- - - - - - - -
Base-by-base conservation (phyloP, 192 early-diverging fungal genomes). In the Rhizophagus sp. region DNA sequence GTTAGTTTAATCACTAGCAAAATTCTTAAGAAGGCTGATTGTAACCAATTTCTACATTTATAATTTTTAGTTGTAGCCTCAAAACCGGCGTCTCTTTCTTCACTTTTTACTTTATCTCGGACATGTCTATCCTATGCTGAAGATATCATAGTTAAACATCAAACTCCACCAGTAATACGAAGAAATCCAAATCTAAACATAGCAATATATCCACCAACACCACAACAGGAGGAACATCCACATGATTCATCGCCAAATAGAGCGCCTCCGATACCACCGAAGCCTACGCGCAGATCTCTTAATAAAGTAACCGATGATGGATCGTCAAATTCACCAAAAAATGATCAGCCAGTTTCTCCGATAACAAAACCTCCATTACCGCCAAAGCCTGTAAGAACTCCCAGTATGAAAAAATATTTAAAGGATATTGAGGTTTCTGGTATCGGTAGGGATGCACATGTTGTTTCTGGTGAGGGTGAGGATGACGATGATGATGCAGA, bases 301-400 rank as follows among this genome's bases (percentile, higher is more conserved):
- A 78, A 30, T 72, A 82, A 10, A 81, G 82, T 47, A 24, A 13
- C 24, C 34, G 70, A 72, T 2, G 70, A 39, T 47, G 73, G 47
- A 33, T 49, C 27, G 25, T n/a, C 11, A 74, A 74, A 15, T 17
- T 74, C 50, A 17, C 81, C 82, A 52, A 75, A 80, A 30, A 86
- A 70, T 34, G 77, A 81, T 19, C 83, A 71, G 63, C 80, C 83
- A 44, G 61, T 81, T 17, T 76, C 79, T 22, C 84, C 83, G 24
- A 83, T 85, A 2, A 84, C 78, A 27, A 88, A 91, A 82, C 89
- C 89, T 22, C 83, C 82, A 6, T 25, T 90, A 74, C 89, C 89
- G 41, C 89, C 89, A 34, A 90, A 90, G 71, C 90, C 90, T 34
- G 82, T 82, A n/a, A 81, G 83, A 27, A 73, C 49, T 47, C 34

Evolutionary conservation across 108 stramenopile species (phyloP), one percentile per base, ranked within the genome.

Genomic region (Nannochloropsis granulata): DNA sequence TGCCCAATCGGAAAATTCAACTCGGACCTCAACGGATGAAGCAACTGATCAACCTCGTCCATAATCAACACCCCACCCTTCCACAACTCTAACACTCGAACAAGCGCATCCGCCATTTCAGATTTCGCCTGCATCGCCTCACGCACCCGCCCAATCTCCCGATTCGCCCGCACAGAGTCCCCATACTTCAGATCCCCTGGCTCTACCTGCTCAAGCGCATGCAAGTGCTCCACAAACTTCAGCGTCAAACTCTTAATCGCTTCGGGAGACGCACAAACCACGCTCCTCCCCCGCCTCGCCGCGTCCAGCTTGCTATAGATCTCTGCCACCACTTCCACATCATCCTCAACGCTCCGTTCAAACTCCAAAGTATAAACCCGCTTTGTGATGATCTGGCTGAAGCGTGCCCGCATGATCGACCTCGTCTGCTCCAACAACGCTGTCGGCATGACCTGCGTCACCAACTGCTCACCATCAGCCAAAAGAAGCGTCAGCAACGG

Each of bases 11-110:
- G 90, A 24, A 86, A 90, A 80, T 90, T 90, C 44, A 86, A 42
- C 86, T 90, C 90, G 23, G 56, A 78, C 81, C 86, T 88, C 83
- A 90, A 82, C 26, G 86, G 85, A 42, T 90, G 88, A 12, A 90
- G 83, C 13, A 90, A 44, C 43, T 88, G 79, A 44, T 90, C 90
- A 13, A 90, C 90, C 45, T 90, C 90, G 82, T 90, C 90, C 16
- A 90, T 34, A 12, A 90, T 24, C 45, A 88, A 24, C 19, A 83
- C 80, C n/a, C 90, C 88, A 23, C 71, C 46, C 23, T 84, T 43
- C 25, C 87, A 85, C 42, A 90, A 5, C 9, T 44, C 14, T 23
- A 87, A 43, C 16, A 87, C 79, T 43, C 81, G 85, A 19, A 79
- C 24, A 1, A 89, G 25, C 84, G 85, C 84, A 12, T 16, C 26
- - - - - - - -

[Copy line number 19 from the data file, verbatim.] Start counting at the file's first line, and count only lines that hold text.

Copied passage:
- A 13, A 90, C 90, C 45, T 90, C 90, G 82, T 90, C 90, C 16